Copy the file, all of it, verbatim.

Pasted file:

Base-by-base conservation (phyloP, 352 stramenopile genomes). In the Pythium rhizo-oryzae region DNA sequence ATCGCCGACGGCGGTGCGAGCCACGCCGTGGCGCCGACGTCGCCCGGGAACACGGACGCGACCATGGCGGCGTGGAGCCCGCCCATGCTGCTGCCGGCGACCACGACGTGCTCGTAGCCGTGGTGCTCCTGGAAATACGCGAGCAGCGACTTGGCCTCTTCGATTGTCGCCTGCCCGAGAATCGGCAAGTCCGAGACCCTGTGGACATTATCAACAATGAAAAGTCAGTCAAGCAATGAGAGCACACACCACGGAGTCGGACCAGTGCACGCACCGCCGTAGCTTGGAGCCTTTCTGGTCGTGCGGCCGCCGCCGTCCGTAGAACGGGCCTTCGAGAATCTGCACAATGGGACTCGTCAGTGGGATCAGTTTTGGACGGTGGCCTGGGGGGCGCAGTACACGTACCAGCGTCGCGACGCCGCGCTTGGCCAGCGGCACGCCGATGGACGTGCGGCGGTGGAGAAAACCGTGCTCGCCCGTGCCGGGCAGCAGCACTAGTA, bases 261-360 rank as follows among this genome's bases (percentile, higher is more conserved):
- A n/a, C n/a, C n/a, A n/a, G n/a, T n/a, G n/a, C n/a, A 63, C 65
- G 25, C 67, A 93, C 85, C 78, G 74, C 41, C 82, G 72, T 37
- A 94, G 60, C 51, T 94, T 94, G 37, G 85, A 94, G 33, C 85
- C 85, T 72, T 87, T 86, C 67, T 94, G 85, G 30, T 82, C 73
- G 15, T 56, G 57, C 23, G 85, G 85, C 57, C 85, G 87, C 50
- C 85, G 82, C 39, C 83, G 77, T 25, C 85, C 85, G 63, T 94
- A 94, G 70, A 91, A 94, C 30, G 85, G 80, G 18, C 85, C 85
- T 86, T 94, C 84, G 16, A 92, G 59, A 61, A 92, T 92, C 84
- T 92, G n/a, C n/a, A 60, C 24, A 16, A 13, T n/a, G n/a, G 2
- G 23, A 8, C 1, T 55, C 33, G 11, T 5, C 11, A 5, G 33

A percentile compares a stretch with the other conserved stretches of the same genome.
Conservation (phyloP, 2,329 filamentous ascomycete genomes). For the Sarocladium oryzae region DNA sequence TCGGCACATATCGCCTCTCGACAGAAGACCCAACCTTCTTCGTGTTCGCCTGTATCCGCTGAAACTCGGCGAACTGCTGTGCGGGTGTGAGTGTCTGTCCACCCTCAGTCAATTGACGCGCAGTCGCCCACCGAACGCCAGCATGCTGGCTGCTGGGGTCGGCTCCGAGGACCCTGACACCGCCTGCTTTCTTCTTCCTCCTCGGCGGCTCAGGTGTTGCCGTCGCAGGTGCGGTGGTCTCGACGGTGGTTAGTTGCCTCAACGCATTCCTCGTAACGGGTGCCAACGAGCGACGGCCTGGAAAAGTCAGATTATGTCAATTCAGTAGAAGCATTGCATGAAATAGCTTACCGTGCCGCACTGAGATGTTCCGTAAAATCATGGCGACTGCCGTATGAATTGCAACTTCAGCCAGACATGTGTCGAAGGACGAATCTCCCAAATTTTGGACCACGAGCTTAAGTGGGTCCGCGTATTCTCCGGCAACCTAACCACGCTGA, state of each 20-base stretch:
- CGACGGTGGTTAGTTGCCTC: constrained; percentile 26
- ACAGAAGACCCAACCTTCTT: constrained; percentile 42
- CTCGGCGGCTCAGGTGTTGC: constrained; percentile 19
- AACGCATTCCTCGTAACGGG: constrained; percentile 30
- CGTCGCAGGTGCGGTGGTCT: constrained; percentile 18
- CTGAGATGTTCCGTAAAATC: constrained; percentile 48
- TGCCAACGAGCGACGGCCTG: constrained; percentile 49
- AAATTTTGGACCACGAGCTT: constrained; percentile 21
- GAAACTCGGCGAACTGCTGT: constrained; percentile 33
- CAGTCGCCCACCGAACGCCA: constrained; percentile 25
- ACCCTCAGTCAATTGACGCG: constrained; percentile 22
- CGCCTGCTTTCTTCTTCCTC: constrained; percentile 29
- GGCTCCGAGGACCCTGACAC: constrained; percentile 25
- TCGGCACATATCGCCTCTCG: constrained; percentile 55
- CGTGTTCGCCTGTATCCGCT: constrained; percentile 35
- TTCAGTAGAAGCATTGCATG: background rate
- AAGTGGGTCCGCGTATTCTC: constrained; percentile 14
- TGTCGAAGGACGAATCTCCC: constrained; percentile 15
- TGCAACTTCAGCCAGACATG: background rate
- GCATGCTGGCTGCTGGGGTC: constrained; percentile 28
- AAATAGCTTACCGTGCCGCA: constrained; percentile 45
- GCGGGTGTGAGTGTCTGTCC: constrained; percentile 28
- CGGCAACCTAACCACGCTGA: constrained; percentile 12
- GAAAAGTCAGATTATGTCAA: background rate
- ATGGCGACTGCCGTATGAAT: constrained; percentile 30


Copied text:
Base-by-base conservation (phyloP, 352 stramenopile genomes). In the Pythium rhizo-oryzae region DNA sequence ATCGCCGACGGCGGTGCGAGCCACGCCGTGGCGCCGACGTCGCCCGGGAACACGGACGCGACCATGGCGGCGTGGAGCCCGCCCATGCTGCTGCCGGCGACCACGACGTGCTCGTAGCCGTGGTGCTCCTGGAAATACGCGAGCAGCGACTTGGCCTCTTCGATTGTCGCCTGCCCGAGAATCGGCAAGTCCGAGACCCTGTGGACATTATCAACAATGAAAAGTCAGTCAAGCAATGAGAGCACACACCACGGAGTCGGACCAGTGCACGCACCGCCGTAGCTTGGAGCCTTTCTGGTCGTGCGGCCGCCGCCGTCCGTAGAACGGGCCTTCGAGAATCTGCACAATGGGACTCGTCAGTGGGATCAGTTTTGGACGGTGGCCTGGGGGGCGCAGTACACGTACCAGCGTCGCGACGCCGCGCTTGGCCAGCGGCACGCCGATGGACGTGCGGCGGTGGAGAAAACCGTGCTCGCCCGTGCCGGGCAGCAGCACTAGTA, bases 261-360 rank as follows among this genome's bases (percentile, higher is more conserved):
- A n/a, C n/a, C n/a, A n/a, G n/a, T n/a, G n/a, C n/a, A 63, C 65
- G 25, C 67, A 93, C 85, C 78, G 74, C 41, C 82, G 72, T 37
- A 94, G 60, C 51, T 94, T 94, G 37, G 85, A 94, G 33, C 85
- C 85, T 72, T 87, T 86, C 67, T 94, G 85, G 30, T 82, C 73
- G 15, T 56, G 57, C 23, G 85, G 85, C 57, C 85, G 87, C 50
- C 85, G 82, C 39, C 83, G 77, T 25, C 85, C 85, G 63, T 94
- A 94, G 70, A 91, A 94, C 30, G 85, G 80, G 18, C 85, C 85
- T 86, T 94, C 84, G 16, A 92, G 59, A 61, A 92, T 92, C 84
- T 92, G n/a, C n/a, A 60, C 24, A 16, A 13, T n/a, G n/a, G 2
- G 23, A 8, C 1, T 55, C 33, G 11, T 5, C 11, A 5, G 33

A percentile compares a stretch with the other conserved stretches of the same genome.
Conservation (phyloP, 2,329 filamentous ascomycete genomes). For the Sarocladium oryzae region DNA sequence TCGGCACATATCGCCTCTCGACAGAAGACCCAACCTTCTTCGTGTTCGCCTGTATCCGCTGAAACTCGGCGAACTGCTGTGCGGGTGTGAGTGTCTGTCCACCCTCAGTCAATTGACGCGCAGTCGCCCACCGAACGCCAGCATGCTGGCTGCTGGGGTCGGCTCCGAGGACCCTGACACCGCCTGCTTTCTTCTTCCTCCTCGGCGGCTCAGGTGTTGCCGTCGCAGGTGCGGTGGTCTCGACGGTGGTTAGTTGCCTCAACGCATTCCTCGTAACGGGTGCCAACGAGCGACGGCCTGGAAAAGTCAGATTATGTCAATTCAGTAGAAGCATTGCATGAAATAGCTTACCGTGCCGCACTGAGATGTTCCGTAAAATCATGGCGACTGCCGTATGAATTGCAACTTCAGCCAGACATGTGTCGAAGGACGAATCTCCCAAATTTTGGACCACGAGCTTAAGTGGGTCCGCGTATTCTCCGGCAACCTAACCACGCTGA, state of each 20-base stretch:
- CGACGGTGGTTAGTTGCCTC: constrained; percentile 26
- ACAGAAGACCCAACCTTCTT: constrained; percentile 42
- CTCGGCGGCTCAGGTGTTGC: constrained; percentile 19
- AACGCATTCCTCGTAACGGG: constrained; percentile 30
- CGTCGCAGGTGCGGTGGTCT: constrained; percentile 18
- CTGAGATGTTCCGTAAAATC: constrained; percentile 48
- TGCCAACGAGCGACGGCCTG: constrained; percentile 49
- AAATTTTGGACCACGAGCTT: constrained; percentile 21
- GAAACTCGGCGAACTGCTGT: constrained; percentile 33
- CAGTCGCCCACCGAACGCCA: constrained; percentile 25
- ACCCTCAGTCAATTGACGCG: constrained; percentile 22
- CGCCTGCTTTCTTCTTCCTC: constrained; percentile 29
- GGCTCCGAGGACCCTGACAC: constrained; percentile 25
- TCGGCACATATCGCCTCTCG: constrained; percentile 55
- CGTGTTCGCCTGTATCCGCT: constrained; percentile 35
- TTCAGTAGAAGCATTGCATG: background rate
- AAGTGGGTCCGCGTATTCTC: constrained; percentile 14
- TGTCGAAGGACGAATCTCCC: constrained; percentile 15
- TGCAACTTCAGCCAGACATG: background rate
- GCATGCTGGCTGCTGGGGTC: constrained; percentile 28
- AAATAGCTTACCGTGCCGCA: constrained; percentile 45
- GCGGGTGTGAGTGTCTGTCC: constrained; percentile 28
- CGGCAACCTAACCACGCTGA: constrained; percentile 12
- GAAAAGTCAGATTATGTCAA: background rate
- ATGGCGACTGCCGTATGAAT: constrained; percentile 30